The Attention Economy Is Ruining Music Discovery

Kristin Snyder

Kristin Snyder is dot.LA's 2022/23 Editorial Fellow. She previously interned with Tiger Oak Media and led the arts section for UCLA's Daily Bruin.

The Attention Economy Is Ruining Music Discovery
Photo by C D-X on Unsplash

AI has infiltrated just about every creative field. Poets have complained about the tech’s shoddy imitations of famous writers, anime fans can watch an unending AI-generated show and artists are suing an AI company over copyright usage. The music industry is no exception.

Though there are plenty of examples of people using ChatGPT to write songs, AI has been most successfully implemented as a way for music platforms to recommend music.


Yesterday, SoundCloud announced an AI-driven, TikTok-esque recommendation feed. Based on tech from Musiio, which SoundCloud acquired in 2022, the feed shares 30-second clips of songs inspired by users’ listening history and music taste. This comes not long after Spotify launched its own vertical AI feed that users can scroll through to discover new music. In addition, Spotify has gotten into the AI game with its new DJ—a personalized music feed accompanied by an AI-generated voice reading facts curated by Spotify’s experts.

For SoundCloud, this move is likely an attempt to revamp a struggling business. Last August, SoundCloud cited "the challenging economic and financial environment" when it laid off 20% of its workforce. Its business model has been questionable for quite some time, with reports going back to 2014 noting that its large user base doesn’t offset the cost of running the platform. However, the company has seen a steady revenue increase since 2017. Still, apps like Spotify and TikTok have cracked the code of music recommendations. SoundCloud’s TikTok imitation, complete with 30-second song clips, shows that the company is vying for attention.

But the message coming from these companies is a fairly obvious one: users can’t be bothered to choose the music they want to listen to for themselves.

On the surface, the release of these recommendation features make sense. We’re currently seeing more music being released than ever before. In 2022, 100,000 songs were uploaded across the various digital service providers every day. People are clearly looking for ways to parse through the wide offering. Spotify’s Discover Weekly, which suggests new music to users, was streamed for over 2.3 billion hours between 2015 and 2022.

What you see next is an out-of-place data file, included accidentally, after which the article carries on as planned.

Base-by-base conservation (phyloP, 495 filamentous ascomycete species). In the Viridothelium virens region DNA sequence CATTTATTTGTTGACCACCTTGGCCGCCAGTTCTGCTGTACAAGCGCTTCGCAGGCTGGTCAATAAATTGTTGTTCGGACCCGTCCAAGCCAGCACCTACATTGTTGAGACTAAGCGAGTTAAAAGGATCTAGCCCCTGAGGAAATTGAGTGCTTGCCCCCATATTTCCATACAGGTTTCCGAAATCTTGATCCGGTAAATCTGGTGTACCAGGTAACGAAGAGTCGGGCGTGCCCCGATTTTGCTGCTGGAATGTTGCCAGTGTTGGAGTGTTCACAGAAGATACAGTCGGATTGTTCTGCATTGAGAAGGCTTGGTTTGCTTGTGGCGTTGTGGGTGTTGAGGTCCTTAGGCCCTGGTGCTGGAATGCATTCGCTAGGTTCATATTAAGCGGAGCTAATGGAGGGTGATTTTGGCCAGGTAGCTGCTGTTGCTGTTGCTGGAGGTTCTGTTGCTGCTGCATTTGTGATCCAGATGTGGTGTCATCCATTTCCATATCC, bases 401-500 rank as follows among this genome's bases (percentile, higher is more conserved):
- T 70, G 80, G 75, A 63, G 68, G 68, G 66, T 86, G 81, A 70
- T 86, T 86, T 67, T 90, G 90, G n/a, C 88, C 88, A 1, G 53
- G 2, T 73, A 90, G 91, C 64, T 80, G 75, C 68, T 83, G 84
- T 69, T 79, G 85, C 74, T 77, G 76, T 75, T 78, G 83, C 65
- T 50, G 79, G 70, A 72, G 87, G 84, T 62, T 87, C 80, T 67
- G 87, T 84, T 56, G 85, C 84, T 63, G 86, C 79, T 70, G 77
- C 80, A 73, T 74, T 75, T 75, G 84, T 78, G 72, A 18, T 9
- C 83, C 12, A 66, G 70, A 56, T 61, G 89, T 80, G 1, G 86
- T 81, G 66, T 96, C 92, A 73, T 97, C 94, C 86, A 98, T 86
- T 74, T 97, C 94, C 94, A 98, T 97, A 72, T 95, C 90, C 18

While AI can be helpful for some listeners, it doesn’t bode well for music creation. Just look at what’s happened to the music industry as artists chase TikTok’s algorithm. Music executives have admitted to encouraging producers to shorten songs in order to better prime them to go viral on TikTok. This strategy has worked for some artists, like Gayle, who turned TikTok vitality into a Grammy nomination. But artists have been lambasted for valuing TikTok virality over quality. When Meghan Trainor released a preview of her upcoming single “Mother” last week, people were quick to label it “TikTok vomit.”

But it's one thing for a social media platform to boost a certain type of short, quippy song. It’s another thing entirely for the very platforms that these songs live on to do so. Even artists who currently look down on this songwriting style might be encouraged to produce similar music if it’s the only way to reach new audiences.

Every tech company is chasing the AI craze, so it's no surprise that SoundCloud and Spotify are doing so as well. The recent announcement from Soundcloud also serves as an indictment of how the attention economy has upended the music industry. One researcher found that people only pay attention to one screen for about 47 seconds. That presents a problem for music platforms when pop songs, for example, average around three minutes and 30 seconds. Hence Soundcloud’s decision to serve up songs in 30-second sound bites.

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